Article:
Coping with ….Today

     In Ohio, we have now reached a startling anniversary —  more than a month of shelter in place.  I have had a lot of clients asking me “how do I cope?”  What I have seen most often is questions about how to parent, what is healthy and normal or not, what is a sign of depression or anxiety versus what is expected anxiety and sadness.  People don’t tend to want to cope when they don’t understand or cannot comprehend what is going on.  People are asking what is “normal” and I fear that is the last thing we should be trying to do.  It is one thing to make lemons out of lemonade, but it is another thing to pretend mud is chocolate.  However, just because things aren’t normal doesn’t mean we can’t find positives, joy, grieve, learn etc.   So here I am writing this blog with all the answers.  Just kidding.  

     I have never been through a pandemic before.  How about you?  Yeah, we are figuring this out together.   The only fleeting comparison I could wrangle about this experience was when I stayed home for a full 8 weeks when my first daughter was born.  It was the middle of winter and the pediatrician recommended me not taking her out anywhere for 8 weeks.  Even then when it was for her safety, I still felt all sorts of emotions. Then, I knew of an end date.  I could leave the house when my husband came home.  I could have visitors over.  The toll it took on me mentally, even though I knew it was for the best, caused anxiety that was triggered every time I anticipated my next children’s due date. 

     This is a whole different level.  This is unprecedented. I have anxiety about how this will change us.  I am also afraid if it doesn’t change us.  I have peace knowing my family is home and safe.  But I feel a loss for my sister who is a senior in high school.  I am on a teeter totter of gratitude, sadness, dread, hope, worry, love.  Are you experiencing this, too?  I would be concerned if you weren’t feeling a variety of emotions.  

     Remember that emotions and thoughts are fleeting.  If we dig in and focus on the unpleasant thoughts and feelings, then they get more power (In a future blog, I’ll clarify that there is a difference between focusing on thoughts and feelings and acknowledging them, which is important).  Our reactions to thoughts, feelings and our body have more weight than the thoughts and feelings themselves.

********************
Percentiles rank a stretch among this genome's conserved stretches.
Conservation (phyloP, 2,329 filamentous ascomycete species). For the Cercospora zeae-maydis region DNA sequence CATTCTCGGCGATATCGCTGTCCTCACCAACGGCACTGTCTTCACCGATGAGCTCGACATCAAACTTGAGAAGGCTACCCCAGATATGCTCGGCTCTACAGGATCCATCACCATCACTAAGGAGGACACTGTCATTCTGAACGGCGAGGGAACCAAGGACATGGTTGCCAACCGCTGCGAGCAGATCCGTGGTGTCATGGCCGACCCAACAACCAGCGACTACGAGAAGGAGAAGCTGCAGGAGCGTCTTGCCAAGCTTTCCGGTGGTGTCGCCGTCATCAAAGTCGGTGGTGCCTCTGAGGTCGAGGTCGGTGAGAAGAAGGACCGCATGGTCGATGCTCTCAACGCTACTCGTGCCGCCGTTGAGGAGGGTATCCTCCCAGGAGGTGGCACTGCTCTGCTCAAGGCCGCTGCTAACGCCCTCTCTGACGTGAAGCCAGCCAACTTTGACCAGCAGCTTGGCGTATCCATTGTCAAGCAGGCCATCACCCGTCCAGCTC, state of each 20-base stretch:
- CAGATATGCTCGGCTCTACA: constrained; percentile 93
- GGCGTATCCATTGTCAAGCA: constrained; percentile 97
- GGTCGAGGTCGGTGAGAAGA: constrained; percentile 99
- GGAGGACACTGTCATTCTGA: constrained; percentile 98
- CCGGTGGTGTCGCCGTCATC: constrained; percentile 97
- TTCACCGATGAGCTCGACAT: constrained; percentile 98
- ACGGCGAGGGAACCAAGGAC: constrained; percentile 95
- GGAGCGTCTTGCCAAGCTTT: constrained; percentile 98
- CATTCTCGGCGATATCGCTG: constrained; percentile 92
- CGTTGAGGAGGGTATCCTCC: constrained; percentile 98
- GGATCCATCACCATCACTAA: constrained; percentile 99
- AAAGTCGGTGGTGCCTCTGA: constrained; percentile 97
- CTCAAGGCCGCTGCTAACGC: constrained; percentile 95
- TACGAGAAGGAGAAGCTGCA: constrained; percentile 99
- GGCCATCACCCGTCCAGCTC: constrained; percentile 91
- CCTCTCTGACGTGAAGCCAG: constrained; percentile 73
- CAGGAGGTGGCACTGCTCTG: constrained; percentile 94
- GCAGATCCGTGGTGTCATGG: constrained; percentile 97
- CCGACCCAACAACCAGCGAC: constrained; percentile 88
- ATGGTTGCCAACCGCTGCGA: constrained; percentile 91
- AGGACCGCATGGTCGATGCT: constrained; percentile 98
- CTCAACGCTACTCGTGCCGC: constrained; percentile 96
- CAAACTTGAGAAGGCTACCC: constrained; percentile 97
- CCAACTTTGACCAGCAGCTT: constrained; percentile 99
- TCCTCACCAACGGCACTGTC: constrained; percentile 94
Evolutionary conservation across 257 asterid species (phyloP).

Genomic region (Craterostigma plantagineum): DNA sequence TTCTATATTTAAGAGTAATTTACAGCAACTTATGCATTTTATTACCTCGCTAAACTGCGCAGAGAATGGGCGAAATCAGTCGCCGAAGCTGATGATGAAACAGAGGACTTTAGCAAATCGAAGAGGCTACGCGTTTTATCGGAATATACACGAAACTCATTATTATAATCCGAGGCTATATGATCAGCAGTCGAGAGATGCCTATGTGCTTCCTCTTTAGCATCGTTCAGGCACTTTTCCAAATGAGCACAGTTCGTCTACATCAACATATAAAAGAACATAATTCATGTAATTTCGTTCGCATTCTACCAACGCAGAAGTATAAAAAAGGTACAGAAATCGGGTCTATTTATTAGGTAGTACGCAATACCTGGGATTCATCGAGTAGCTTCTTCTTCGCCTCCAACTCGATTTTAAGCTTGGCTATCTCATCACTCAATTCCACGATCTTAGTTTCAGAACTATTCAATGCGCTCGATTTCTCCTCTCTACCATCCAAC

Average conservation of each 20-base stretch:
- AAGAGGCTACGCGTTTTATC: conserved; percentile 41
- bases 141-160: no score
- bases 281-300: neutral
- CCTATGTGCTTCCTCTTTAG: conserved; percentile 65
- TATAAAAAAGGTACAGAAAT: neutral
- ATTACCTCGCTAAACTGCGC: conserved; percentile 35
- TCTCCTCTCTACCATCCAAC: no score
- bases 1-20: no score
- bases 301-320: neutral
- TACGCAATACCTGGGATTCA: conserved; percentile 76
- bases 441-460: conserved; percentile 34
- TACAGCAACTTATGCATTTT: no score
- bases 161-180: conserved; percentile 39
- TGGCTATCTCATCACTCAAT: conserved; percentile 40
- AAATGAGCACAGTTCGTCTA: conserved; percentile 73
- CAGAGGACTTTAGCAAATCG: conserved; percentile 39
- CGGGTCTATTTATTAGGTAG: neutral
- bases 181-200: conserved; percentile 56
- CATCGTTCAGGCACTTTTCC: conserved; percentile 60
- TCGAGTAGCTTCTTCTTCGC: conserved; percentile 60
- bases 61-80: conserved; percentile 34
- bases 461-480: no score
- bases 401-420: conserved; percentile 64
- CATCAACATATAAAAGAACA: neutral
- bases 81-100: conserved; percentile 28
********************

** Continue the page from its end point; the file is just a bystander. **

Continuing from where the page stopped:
Jim Gaffigan, a comedian, told a joke that having a fourth child is like someone handing you a baby while you are drowning.  There is truth to that.  When the pandemic hit, some of you got handed, no many of you got handed, metaphorical babies: financial burdens, loneliness, lack of community, lack of human touch, lack of safety, and more. Some of you have been drowning for a while.  Some of you were afraid to go into the water in the first place.  

     We don’t worry about coping when we feel like we are trying to survive.  Students aren’t worrying about their grades when their lives have been turned upside down.  We don’t worry about how our makeup looks when we are going into the shower.  It would seem strange otherwise.

      I wish I had all the answers.  We are trying to get through each day too.  My husband and I are grateful to both run our own company and can do so from home.  The unfortunate slowness of both our jobs has allowed us to fill in as teachers.  We are now somehow homeschooling our four children.  (NOTE: There is a reason I went into higher ed and not k-12.  I am a terrible teacher!)  

     As I am typing this, the power went out in our house.  It is also hailing.  What I wouldn’t give to get Starbucks and walk around Target just to get my steps in.  I can’t do that right now.  

However, I do have the ability to find ways to honor my values today: be nice and do my best. (Ugh, shopping at Target feels a lot easier. Even in the dark!!)

So, what’s my professional advice?  Well, I don’t have one answer, but I have a few ideas that I will share over the next few days.  What do you want to know, process, have support with?  We want to hear your thoughts – leave them in the comments below.  

Jennifer Yensel, PhD